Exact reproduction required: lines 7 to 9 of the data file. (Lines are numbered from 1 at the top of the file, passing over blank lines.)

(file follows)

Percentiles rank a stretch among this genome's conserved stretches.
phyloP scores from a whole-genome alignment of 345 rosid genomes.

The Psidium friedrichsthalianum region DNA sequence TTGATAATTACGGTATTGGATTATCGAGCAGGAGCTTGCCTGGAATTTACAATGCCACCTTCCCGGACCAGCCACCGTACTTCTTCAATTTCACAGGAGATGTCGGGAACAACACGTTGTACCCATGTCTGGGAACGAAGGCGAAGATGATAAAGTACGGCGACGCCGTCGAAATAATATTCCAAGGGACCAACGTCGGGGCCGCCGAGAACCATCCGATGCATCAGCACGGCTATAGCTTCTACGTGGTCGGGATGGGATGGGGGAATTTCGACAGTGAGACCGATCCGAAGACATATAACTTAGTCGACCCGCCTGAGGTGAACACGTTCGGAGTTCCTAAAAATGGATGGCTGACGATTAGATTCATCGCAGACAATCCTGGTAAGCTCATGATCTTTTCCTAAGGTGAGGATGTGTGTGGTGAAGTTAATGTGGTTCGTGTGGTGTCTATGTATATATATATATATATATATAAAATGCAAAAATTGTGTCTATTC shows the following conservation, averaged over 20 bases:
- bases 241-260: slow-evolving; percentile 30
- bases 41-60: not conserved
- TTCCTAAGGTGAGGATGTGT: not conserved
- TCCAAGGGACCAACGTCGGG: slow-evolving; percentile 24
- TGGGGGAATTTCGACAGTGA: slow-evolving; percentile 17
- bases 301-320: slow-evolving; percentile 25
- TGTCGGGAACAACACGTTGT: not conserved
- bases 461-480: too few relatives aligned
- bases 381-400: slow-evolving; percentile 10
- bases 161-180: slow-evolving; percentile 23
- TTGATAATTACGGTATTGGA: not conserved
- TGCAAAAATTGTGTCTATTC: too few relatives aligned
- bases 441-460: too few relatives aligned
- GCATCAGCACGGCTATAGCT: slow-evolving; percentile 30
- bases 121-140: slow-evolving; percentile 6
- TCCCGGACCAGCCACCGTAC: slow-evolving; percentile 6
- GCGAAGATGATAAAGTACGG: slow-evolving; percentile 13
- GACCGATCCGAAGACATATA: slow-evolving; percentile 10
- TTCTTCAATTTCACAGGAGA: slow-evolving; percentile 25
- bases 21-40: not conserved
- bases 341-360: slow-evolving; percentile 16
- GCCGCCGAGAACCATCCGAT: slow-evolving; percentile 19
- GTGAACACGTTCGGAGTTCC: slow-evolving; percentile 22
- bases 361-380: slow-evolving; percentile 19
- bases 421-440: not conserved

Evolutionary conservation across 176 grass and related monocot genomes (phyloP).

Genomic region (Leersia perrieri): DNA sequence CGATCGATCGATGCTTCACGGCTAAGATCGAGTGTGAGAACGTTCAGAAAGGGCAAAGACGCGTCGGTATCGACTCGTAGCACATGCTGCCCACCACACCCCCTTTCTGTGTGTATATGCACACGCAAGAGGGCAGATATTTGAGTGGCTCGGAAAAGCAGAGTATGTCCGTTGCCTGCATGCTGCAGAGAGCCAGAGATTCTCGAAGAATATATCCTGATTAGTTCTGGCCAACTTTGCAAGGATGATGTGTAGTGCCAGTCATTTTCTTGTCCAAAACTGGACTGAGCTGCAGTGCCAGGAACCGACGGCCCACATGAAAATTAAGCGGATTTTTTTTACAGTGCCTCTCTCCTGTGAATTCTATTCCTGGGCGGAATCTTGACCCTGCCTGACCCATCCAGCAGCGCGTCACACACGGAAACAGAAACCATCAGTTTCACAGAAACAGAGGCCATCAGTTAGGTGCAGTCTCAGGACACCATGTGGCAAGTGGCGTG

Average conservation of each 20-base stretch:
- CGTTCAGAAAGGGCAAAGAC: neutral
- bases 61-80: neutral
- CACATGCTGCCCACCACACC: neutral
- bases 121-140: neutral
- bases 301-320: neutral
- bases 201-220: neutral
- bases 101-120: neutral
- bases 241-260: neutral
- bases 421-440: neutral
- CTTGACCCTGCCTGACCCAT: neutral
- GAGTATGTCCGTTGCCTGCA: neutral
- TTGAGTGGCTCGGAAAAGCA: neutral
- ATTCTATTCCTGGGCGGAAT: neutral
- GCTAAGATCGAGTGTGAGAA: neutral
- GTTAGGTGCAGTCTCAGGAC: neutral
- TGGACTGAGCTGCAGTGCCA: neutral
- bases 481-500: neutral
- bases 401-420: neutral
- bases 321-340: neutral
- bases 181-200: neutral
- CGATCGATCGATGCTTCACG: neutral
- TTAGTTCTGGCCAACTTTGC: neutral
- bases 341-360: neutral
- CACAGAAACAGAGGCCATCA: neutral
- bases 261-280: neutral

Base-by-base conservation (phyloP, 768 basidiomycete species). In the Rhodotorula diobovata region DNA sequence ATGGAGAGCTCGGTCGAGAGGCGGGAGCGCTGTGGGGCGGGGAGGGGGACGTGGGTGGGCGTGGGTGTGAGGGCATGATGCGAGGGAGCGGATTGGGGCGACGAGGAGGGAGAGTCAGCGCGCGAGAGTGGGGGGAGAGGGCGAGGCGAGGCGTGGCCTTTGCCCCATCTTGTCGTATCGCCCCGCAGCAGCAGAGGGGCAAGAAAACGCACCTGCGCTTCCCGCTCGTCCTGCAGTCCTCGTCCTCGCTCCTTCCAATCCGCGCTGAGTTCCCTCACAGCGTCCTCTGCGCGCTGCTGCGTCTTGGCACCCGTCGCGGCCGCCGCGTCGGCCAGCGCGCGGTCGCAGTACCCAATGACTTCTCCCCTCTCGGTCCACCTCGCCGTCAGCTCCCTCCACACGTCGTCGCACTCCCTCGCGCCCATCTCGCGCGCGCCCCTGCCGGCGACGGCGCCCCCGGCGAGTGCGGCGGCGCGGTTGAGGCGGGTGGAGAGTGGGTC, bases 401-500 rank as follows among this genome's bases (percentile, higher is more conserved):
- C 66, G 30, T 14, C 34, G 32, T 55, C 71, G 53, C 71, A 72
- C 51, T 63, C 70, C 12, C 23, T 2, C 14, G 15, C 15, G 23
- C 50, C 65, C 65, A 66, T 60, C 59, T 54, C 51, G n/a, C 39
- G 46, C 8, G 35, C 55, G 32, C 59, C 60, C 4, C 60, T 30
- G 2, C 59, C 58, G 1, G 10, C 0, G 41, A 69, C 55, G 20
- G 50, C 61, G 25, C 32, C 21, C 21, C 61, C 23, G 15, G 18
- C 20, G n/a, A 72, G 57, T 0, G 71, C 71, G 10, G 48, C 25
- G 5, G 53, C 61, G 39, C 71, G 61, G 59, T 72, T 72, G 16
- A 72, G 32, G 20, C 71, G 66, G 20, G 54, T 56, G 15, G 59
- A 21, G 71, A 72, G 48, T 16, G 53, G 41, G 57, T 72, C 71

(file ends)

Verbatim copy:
- TCCAAGGGACCAACGTCGGG: slow-evolving; percentile 24
- TGGGGGAATTTCGACAGTGA: slow-evolving; percentile 17
- bases 301-320: slow-evolving; percentile 25